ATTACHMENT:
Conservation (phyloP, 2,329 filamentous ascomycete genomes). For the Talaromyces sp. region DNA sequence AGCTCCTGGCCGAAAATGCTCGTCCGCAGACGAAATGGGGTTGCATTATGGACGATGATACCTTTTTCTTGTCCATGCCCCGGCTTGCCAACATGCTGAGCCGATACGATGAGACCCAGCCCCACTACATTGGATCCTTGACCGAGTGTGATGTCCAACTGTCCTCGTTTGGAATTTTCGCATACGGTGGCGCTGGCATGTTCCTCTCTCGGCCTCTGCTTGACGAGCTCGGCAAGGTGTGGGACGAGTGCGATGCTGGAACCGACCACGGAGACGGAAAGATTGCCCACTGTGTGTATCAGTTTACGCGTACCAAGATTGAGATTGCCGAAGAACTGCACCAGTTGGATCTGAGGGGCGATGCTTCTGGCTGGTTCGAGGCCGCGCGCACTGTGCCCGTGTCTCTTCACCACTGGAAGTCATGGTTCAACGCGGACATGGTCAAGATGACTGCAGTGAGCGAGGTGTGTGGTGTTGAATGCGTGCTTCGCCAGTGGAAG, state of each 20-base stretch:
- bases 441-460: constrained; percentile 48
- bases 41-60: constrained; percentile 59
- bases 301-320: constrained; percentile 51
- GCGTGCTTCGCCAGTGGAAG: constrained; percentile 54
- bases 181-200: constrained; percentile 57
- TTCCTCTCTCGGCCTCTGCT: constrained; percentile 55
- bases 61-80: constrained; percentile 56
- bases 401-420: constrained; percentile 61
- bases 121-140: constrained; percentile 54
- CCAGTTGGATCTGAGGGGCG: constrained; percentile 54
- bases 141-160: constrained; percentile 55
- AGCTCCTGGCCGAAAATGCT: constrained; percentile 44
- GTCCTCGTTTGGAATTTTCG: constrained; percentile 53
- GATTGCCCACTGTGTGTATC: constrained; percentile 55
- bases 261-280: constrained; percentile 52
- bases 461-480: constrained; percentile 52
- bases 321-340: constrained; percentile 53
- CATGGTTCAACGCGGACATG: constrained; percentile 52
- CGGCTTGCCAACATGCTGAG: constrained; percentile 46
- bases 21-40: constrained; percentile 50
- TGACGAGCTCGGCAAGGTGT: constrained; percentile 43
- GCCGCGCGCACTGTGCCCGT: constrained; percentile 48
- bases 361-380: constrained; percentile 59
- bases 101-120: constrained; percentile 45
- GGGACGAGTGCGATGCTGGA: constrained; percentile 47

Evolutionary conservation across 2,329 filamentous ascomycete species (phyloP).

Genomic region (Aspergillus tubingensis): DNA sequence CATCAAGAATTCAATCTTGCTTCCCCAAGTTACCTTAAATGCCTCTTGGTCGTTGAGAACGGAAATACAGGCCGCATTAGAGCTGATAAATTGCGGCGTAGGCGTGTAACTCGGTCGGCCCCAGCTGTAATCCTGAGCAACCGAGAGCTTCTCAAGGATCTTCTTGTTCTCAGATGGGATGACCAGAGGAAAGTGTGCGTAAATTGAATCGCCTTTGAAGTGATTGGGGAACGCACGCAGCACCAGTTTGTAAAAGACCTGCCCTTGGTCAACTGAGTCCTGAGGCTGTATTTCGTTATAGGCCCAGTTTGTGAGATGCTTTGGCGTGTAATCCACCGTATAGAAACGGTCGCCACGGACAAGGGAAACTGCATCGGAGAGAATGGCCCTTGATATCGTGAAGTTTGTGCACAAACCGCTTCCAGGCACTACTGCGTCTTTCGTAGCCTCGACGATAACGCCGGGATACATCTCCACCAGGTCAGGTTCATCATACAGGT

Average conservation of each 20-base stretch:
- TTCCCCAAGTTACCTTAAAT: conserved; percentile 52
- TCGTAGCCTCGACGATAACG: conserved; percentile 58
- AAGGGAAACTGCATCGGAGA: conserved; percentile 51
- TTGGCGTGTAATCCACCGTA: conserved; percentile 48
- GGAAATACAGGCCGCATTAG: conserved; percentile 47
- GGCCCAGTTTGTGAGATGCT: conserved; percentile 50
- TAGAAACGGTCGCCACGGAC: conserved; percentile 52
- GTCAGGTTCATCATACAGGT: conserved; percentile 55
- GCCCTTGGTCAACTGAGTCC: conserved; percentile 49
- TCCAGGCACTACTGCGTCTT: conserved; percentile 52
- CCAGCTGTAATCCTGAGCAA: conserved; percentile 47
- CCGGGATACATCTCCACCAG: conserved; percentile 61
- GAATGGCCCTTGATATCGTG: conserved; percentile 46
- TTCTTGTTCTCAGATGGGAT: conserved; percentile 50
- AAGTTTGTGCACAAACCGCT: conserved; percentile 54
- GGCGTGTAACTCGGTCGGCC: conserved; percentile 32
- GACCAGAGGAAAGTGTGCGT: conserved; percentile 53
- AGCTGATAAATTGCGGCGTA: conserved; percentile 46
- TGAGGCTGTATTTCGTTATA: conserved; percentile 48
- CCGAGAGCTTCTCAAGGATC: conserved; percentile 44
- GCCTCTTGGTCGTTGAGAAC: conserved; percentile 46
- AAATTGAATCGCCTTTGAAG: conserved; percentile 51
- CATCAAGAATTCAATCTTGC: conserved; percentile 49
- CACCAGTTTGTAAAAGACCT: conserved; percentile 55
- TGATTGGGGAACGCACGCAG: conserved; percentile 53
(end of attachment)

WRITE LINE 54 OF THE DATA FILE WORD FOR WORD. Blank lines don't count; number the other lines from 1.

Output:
- TGATTGGGGAACGCACGCAG: conserved; percentile 53